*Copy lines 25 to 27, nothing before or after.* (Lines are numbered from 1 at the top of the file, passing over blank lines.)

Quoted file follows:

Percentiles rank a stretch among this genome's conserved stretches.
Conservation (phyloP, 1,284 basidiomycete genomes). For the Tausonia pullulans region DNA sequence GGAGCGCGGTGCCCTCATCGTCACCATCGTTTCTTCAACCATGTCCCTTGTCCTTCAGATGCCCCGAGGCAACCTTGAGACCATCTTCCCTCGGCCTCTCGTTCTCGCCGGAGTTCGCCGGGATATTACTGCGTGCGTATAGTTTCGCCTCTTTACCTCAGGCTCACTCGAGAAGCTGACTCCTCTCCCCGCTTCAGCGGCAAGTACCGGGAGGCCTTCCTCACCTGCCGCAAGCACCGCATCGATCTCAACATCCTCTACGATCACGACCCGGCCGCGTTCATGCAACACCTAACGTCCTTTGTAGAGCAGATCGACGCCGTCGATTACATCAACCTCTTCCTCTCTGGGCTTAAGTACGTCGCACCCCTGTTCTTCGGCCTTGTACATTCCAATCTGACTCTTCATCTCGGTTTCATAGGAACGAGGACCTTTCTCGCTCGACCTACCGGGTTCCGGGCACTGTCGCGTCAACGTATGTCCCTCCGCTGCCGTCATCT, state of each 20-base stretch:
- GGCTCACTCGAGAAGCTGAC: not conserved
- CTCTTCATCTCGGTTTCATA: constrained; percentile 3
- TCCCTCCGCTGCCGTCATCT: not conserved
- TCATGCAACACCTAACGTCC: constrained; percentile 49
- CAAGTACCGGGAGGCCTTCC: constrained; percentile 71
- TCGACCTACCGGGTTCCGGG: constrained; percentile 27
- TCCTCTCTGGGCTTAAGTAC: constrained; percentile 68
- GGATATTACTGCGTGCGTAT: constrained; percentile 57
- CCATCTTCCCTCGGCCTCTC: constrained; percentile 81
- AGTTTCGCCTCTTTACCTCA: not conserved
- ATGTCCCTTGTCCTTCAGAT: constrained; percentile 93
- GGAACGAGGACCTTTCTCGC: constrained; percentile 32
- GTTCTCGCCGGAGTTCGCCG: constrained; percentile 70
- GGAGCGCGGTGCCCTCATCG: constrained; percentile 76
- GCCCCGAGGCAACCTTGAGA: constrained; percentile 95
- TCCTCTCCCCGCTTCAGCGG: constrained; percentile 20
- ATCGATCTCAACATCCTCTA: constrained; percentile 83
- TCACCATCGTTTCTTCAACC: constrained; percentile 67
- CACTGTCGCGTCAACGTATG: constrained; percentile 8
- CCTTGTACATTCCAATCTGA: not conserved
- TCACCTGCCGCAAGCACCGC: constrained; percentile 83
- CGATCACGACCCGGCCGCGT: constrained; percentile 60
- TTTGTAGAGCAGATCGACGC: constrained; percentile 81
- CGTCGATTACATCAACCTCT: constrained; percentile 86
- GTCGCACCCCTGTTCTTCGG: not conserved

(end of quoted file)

- TTTGTAGAGCAGATCGACGC: constrained; percentile 81
- CGTCGATTACATCAACCTCT: constrained; percentile 86
- GTCGCACCCCTGTTCTTCGG: not conserved